Mamberamo has the lowest density of all, with only one person per square
[Comment: We can only await the promise of more detailed information
about the ethnic composition of the population, bearing in mind the
reported regular arrival of in-migrants from other parts of Indonesia.
It could very well be that the point has been reached at which Papuans
now account for a minority of the inhabitants, a trend that can only
increase with the recent launch of the MIFEE project in Merauke. TAPOL]
TAPOL and DTE press release
Journalist’s death overshadows launch of Papua food project
11 August 2010 – The death of a local journalist has increased concerns about a giant food estate launched today in Merauke, Southeastern Papua by Indonesia’s Minister of Agriculture.
TAPOL and Down to Earth, the International Campaign for Ecological Justice in Indonesia are calling for a moratorium on the food project, known as MIFEE (Merauke Integrated Food and Energy Estate) until independent assessments of the political, economic, socio-cultural, environmental and gender impacts of the project have been undertaken.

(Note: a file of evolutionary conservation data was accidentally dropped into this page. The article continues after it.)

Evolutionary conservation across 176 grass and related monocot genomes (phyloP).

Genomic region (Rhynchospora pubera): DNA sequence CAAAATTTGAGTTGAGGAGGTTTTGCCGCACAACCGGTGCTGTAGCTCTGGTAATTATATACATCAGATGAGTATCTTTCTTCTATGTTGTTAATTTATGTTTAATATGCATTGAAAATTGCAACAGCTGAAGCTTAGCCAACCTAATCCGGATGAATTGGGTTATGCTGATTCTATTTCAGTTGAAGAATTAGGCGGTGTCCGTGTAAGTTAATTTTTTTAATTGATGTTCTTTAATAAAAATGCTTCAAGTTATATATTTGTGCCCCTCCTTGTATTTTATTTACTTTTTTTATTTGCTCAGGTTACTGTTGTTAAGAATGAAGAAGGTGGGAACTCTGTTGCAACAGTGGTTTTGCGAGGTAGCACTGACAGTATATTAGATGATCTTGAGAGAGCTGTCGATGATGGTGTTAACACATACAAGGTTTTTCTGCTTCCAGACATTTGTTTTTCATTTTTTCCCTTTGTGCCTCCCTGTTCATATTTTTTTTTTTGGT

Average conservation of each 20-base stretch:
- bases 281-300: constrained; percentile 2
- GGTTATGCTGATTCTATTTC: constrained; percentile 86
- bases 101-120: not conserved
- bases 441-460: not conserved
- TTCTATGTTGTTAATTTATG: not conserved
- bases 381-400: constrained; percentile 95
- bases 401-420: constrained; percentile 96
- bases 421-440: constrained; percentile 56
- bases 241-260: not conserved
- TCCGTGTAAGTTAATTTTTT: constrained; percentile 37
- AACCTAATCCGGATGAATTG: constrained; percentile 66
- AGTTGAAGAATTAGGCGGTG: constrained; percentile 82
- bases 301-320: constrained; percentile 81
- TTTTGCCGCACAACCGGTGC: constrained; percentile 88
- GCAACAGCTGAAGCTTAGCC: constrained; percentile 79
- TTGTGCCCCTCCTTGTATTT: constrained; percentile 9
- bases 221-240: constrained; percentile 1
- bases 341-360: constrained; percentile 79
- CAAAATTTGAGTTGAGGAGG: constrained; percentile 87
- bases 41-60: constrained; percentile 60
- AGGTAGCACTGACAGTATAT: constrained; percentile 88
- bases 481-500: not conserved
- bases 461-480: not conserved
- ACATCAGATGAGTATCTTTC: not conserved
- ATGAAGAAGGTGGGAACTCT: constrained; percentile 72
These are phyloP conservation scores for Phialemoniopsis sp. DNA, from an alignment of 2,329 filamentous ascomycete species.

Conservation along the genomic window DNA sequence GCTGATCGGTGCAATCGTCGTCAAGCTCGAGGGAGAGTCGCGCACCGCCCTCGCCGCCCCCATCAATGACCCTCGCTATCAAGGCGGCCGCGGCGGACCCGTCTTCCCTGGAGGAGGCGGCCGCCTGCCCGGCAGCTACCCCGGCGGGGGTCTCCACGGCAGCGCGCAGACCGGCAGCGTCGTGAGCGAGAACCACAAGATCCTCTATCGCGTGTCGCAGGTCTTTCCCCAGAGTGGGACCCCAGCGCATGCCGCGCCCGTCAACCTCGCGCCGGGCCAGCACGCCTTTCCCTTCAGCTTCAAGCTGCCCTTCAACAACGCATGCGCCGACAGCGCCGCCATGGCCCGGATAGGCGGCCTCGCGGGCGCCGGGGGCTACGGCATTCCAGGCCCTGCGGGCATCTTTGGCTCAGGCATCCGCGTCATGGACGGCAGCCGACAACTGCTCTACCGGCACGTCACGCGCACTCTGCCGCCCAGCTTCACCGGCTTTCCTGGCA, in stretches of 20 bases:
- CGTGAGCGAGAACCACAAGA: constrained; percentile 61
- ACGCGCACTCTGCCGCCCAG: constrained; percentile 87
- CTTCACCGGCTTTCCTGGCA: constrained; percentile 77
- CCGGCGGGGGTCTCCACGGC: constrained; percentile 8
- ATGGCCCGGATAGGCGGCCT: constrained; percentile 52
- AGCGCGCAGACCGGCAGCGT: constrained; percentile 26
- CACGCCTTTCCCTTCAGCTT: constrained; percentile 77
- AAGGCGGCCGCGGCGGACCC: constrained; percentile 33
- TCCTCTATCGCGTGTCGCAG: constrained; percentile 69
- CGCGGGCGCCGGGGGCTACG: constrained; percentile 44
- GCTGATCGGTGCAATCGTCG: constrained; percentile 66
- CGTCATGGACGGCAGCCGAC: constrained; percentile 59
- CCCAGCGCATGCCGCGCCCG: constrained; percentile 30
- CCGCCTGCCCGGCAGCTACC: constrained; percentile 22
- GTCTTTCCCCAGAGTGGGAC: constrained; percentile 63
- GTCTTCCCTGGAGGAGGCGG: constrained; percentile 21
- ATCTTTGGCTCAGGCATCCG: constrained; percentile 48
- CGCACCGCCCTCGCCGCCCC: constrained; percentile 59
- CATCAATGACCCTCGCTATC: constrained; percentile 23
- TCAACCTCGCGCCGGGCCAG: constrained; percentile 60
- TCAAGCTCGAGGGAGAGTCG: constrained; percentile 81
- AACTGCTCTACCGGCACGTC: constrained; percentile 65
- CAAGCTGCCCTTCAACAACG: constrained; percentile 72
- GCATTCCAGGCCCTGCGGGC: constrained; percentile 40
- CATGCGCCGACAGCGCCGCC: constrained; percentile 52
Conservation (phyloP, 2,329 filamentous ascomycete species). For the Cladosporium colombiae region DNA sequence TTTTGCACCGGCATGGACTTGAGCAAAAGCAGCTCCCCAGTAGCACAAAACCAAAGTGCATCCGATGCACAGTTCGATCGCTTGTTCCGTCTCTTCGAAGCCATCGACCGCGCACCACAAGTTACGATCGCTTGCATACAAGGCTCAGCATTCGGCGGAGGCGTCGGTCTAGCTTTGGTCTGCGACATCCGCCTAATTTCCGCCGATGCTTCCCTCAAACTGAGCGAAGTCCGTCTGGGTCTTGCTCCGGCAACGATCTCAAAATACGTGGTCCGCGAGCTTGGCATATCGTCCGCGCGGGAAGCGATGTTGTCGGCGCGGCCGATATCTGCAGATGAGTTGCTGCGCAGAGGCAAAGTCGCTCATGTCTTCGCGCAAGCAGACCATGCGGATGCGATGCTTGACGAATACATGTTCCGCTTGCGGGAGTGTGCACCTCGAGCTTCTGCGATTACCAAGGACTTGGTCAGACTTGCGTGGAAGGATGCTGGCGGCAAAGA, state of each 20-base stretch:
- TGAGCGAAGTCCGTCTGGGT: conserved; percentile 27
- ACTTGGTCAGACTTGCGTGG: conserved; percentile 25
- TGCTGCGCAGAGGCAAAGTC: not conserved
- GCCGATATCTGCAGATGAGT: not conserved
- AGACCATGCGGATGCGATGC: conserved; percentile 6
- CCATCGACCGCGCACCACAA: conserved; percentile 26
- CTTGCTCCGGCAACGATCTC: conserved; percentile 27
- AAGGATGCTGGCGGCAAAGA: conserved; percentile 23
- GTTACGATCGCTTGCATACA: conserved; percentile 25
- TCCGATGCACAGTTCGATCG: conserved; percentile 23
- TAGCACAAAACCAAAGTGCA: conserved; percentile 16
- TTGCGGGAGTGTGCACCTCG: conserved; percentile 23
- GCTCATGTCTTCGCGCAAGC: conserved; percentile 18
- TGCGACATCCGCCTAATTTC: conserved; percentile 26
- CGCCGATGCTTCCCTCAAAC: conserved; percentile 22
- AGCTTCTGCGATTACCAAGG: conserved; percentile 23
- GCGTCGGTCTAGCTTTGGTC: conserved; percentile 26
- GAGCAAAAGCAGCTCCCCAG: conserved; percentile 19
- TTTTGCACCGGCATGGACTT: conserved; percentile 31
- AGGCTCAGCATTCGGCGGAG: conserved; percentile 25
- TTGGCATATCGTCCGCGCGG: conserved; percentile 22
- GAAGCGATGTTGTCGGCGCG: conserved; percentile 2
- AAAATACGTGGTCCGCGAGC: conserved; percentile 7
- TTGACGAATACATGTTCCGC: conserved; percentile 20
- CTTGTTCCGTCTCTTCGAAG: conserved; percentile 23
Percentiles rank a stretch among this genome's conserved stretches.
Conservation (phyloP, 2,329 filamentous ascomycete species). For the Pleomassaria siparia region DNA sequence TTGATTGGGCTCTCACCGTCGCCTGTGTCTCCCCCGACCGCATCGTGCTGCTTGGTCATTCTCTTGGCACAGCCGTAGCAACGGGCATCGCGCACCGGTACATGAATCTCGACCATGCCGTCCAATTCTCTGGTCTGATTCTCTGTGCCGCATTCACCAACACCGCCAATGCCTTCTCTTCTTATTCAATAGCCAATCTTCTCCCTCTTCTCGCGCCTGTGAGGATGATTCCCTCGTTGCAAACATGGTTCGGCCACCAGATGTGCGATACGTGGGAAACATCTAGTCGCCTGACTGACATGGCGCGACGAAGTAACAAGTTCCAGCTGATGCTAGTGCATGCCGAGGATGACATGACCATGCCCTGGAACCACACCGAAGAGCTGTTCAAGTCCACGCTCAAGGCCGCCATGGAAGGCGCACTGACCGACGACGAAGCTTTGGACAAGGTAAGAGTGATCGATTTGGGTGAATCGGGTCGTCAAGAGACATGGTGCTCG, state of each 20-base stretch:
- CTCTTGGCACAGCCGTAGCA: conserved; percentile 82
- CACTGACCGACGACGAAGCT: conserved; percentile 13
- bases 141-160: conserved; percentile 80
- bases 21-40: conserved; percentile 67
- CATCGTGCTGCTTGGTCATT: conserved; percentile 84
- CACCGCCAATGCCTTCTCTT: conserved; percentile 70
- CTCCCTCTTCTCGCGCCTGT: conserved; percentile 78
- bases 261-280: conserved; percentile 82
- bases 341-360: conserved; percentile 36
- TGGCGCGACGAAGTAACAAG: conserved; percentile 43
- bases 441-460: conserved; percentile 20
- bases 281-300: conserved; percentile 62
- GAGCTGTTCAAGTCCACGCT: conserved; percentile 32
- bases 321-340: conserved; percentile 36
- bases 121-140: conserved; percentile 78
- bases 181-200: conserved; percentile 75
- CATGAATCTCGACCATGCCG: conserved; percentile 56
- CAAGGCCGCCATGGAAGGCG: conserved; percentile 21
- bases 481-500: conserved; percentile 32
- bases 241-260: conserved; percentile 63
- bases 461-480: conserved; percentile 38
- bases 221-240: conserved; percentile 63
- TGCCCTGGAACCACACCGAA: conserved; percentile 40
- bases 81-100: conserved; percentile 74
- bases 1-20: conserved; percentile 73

The suspicious death of the journalist, Ardiansyah Matra’is, in late July, following threats against him, has been linked to his coverage of this week’s local elections for the district head in Merauke.
Other journalists have also been threatened in what appears to have been a concerted campaign to stifle free expression ahead of the elections. Current district head, Johannes Gluba-Gebze, has been instrumental in planning and promoting the food project.